Marion Fischer

Initiation of blood coagulation - Evaluating the relevance of specific surface functionalities using self assembled monolayers

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Kurzfassung in Englisch

The surface of biomaterials can induce contacting blood to coagulate, similar to the response initiated by injured blood vessels to control blood loss. This poses a challenge to the use of biomaterials as the resulting coagulation can impair the performance of hemocompatible devices such as catheters, vascular stents and various extracorporeal tubings [1], what can moreover cause severe host reactions like embolism and infarction.
Biomaterial induced coagulation processes limit the therapeutic use of medical products, what motivates the need for a better understanding of the basic mechanisms leading to this bio-incompatibility [2] in order to define modification strategies towards improved biomaterials [3]. Several approaches for the enhancement of hemocompatible surfaces include passive and active strategies for surface modifications. The materials’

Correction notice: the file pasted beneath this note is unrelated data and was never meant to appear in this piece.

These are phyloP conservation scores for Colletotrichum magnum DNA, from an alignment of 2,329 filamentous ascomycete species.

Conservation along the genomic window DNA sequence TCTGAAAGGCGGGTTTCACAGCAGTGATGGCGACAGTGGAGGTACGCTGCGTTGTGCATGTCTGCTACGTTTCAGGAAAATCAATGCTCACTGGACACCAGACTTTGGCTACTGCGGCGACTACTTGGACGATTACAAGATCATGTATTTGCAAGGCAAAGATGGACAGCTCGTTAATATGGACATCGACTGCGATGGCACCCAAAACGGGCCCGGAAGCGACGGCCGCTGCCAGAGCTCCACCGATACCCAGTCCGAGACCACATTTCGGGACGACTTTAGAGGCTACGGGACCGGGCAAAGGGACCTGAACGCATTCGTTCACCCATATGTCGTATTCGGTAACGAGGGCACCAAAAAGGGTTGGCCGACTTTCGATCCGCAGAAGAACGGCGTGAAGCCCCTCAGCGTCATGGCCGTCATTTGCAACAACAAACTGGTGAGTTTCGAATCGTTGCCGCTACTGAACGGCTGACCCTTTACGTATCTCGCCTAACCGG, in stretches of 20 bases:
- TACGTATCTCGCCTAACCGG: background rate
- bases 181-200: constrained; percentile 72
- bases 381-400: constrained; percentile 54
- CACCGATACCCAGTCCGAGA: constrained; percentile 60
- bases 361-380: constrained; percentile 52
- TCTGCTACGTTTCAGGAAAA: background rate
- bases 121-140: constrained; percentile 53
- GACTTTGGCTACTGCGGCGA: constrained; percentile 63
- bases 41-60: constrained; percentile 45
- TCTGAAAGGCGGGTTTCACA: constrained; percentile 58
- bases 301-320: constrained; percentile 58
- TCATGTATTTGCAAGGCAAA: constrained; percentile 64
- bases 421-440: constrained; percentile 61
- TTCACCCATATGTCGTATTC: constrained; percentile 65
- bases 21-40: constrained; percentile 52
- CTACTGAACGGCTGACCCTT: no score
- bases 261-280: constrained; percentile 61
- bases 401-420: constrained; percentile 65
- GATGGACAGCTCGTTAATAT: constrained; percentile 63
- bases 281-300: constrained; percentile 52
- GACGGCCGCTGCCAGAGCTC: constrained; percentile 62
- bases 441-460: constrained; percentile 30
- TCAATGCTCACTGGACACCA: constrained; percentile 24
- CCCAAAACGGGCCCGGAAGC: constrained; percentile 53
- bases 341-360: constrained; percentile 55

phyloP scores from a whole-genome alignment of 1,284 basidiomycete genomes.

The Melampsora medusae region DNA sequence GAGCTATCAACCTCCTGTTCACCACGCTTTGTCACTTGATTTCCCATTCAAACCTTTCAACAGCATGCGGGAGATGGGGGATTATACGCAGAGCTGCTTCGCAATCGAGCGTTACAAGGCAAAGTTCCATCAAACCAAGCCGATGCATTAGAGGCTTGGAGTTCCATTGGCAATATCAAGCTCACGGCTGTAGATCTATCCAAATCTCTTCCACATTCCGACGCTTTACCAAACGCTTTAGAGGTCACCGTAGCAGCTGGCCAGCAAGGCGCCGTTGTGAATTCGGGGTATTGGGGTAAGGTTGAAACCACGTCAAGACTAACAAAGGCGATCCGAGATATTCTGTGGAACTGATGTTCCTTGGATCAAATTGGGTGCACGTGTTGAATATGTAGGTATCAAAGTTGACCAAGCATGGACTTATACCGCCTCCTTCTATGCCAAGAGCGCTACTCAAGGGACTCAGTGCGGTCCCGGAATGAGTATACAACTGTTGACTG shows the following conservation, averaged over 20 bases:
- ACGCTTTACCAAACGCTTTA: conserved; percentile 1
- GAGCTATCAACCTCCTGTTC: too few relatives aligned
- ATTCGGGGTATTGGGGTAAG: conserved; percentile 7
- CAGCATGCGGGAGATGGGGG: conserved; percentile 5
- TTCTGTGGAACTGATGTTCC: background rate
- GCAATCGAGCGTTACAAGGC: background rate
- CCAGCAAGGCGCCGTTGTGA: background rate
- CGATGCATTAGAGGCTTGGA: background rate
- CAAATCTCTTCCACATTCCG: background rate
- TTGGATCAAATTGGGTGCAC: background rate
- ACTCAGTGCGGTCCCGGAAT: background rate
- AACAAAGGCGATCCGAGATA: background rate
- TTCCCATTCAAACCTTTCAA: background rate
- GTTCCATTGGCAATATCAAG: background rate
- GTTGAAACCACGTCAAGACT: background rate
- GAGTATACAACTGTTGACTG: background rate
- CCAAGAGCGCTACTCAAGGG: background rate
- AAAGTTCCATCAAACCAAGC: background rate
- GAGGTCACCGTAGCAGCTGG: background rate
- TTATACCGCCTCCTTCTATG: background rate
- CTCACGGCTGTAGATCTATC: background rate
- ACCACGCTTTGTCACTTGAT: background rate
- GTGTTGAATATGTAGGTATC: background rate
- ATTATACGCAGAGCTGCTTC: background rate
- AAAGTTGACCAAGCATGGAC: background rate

chemical-physical properties like surface chemistry, wettability and polarity are parameters of passive modification approaches for improved hemocompatibility and are the focus of the present work.
In the present study self assembled monolayers with different surface functionalities (-COOH, -OH, -CH3) were applied as well as two-component-layers with varying fractions of these, as they allow a defined graduation of surface wettability and charge.
The ease of control over these parameters given by these model surfaces enables the evaluation of the influence of specific surface-properties on biological responses.
To evaluate the effects of different surface chemistry on initial mechanisms of biomaterial induced coagulation, the surfaces were incubated with protein solution, human plasma, blood cell fractions or fresh heparinised human whole blood. Indicative hemocompatibility parameters were subsequently analysed focusing on protein adsorption, coagulation activation, contact activation (intrinsic/ enhancer pathway), impact of tissue factor (extrinsic/ activator pathway) and cellular systems (blood
platelets and leukocytes).

weitere Metadaten

Blood coagulation, cell activation, self assembled monolayers, hemocompatibility
Blutgerinnung, Zellaktivierung, Self assembled monolayer, Hämokompatibilität
DDC Klassifikation570
RVK KlassifikationWW 8960
HochschuleTechnische Universität Dresden
FakultätMathematik und Naturwissenschaften
ProfessurProfessur für Biofunktionelle Polymermaterialien
BetreuerProf. Dr. Carsten Werner
GutachterProf. Dr. Brigitte Voit
Prof. Dr. Carsten Werner
Tag d. Einreichung (bei der Fakultät)06.05.2010
Tag d. Verteidigung / Kolloquiums / Prüfung24.06.2010
Veröffentlichungsdatum (online)05.07.2010
persistente URNurn:nbn:de:bsz:14-qucosa-38768

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